Telephone Scams - What to look out for
Telephone based scam callers will frequently claim to be from well-known organisations such as Telstra, the Government, or other brands or organisations you are likely to be familiar with.
These scam callers will often try to convince you of the urgent need to follow their instructions.
Sometimes they will try to convince you to give them access to your computer remotely, such as by pretending to be a Telstra service representative.
What to be aware of
- Calls from people impersonating representatives from well-known organisations, such as the Government, or familiar brands and companies.
- Calls seeking financial details (such as your credit card or banking details) in order to process a refund or other “overpayment”.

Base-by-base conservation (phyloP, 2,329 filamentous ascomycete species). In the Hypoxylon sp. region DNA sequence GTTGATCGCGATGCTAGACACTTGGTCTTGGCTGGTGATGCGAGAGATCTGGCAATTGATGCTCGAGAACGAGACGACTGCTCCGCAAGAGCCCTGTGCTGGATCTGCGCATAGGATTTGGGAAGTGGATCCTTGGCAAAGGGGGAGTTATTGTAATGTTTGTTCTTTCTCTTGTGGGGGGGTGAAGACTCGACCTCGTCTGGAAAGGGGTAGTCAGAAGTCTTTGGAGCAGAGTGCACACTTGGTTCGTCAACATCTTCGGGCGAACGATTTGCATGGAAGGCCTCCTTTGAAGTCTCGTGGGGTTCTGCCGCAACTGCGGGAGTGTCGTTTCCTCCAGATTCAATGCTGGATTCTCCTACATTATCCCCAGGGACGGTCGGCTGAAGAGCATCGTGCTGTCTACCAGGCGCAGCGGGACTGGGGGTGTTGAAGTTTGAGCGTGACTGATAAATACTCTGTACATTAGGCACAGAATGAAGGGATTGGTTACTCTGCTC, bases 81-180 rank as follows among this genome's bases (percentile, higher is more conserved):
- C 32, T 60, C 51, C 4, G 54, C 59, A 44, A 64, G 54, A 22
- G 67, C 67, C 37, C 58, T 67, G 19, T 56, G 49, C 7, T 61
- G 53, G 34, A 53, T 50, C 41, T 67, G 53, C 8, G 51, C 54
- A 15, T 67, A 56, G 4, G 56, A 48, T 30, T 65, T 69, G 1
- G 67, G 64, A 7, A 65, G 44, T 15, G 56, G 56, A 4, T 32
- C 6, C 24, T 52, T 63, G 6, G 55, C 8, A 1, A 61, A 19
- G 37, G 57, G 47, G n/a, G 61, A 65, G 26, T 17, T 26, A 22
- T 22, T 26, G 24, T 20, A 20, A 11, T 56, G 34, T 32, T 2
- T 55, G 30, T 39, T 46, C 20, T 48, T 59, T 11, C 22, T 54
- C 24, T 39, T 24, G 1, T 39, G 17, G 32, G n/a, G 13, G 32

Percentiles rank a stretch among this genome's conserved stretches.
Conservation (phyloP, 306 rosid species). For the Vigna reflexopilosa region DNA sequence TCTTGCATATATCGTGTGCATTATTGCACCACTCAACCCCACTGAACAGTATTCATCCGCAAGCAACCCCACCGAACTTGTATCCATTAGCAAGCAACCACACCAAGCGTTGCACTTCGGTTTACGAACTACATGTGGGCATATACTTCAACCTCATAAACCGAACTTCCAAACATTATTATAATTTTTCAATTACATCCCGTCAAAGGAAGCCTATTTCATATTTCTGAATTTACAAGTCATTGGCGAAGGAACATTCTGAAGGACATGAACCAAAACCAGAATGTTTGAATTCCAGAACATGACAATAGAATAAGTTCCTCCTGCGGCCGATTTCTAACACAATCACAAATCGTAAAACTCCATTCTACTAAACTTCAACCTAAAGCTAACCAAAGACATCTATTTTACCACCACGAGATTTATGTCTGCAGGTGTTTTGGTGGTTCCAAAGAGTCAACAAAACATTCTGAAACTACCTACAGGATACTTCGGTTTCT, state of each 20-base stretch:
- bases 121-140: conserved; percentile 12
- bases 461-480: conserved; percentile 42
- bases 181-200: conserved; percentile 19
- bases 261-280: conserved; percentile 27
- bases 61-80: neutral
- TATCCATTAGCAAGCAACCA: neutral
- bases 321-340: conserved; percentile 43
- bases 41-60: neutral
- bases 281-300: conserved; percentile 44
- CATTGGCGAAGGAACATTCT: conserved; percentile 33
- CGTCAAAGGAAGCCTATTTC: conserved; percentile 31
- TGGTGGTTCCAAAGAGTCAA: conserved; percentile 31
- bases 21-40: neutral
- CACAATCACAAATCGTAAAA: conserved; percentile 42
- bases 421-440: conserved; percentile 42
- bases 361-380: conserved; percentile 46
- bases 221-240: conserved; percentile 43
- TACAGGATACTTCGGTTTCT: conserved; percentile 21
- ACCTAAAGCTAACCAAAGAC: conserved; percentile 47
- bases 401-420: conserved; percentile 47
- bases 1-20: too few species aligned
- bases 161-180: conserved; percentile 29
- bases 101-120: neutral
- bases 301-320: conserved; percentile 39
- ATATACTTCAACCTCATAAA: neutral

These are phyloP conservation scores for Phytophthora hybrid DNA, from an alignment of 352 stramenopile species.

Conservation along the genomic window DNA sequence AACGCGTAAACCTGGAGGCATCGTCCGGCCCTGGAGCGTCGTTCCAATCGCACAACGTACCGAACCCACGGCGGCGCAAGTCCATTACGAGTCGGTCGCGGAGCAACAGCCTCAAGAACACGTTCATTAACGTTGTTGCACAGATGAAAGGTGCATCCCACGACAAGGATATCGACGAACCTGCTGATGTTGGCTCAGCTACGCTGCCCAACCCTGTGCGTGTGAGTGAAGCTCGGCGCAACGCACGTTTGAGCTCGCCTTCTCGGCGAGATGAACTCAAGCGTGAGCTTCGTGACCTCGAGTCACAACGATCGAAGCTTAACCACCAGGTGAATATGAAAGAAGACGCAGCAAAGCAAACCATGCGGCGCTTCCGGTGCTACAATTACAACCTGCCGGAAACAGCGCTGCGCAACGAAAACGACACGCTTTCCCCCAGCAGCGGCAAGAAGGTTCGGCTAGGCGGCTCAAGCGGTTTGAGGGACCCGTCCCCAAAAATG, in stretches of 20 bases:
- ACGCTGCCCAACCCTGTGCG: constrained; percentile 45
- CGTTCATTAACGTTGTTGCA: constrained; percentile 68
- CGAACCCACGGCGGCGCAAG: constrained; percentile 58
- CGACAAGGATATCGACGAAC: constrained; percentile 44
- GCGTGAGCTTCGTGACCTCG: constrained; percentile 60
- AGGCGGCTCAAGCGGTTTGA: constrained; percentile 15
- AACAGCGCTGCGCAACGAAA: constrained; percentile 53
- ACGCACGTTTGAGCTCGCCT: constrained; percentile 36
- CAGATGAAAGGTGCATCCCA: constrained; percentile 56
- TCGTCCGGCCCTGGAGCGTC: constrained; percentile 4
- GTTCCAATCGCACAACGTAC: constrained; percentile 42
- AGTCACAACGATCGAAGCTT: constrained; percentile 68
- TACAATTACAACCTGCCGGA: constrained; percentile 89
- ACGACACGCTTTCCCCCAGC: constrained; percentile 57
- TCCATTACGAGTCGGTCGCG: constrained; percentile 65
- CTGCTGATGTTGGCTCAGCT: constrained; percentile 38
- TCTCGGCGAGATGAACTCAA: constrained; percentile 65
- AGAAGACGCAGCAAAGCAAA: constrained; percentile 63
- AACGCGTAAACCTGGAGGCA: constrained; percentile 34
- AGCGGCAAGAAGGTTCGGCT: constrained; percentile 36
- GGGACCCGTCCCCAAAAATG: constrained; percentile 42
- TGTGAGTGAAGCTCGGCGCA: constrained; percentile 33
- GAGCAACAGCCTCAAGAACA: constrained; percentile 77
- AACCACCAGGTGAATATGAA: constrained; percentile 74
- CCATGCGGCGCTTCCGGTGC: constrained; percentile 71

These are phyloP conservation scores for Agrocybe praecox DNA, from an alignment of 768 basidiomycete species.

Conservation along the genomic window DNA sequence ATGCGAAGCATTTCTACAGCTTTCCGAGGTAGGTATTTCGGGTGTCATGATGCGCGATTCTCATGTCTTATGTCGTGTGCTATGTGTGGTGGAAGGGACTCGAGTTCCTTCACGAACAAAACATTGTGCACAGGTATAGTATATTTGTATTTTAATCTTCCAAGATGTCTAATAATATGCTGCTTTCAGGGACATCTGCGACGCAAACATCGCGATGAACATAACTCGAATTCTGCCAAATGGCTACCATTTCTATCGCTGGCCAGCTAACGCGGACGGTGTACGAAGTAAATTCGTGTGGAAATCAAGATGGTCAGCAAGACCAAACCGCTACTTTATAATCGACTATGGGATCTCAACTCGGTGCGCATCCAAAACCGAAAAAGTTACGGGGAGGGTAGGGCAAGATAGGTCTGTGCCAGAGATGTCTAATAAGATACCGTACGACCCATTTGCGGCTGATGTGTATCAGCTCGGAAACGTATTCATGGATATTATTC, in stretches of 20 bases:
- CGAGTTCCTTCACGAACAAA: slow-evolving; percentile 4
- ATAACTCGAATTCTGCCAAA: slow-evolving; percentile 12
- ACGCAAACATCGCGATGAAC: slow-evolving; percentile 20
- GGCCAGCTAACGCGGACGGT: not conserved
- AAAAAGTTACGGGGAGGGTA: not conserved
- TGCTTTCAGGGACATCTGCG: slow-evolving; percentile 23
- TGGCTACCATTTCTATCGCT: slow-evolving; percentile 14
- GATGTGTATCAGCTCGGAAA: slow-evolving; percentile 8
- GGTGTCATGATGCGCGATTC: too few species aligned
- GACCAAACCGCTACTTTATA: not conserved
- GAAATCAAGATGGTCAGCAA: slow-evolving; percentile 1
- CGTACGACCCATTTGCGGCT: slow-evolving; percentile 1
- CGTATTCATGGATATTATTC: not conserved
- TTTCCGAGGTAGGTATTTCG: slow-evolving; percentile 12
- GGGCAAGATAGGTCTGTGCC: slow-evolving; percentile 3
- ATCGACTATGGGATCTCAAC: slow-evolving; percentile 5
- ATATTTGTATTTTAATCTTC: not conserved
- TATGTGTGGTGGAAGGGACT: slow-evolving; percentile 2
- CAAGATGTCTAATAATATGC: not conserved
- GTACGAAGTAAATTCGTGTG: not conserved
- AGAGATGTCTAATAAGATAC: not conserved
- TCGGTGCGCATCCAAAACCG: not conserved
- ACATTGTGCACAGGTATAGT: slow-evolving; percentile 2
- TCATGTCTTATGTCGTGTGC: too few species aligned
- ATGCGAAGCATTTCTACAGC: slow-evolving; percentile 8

- Call quality may be poor, and the caller may be difficult to understand.
- Callers which attempt to apply a lot of pressure, urging you to take immediate action to address a problem.
- Callers advising that your computer has a virus or is attacking others.
Note: We won’t call you for a service or technical matter unless you contact us first.
What to do next
- If you're not sure that the person on the other end of the phone actually who they say they are, hang up and call the organisation by using their official published contact details.
- If the caller is claiming to represent an organisation, do not share your personal information, credit card or online account details over the phone unless you made the call and the phone number you called came from a trusted source, such as contact details obtained from your physical bill
- Be careful of being tricked into calling expensive international phone numbers.
- If you think something's not quite right, just hang up. If it's an SMS, delete it and don't reply.
And don't forget - report it.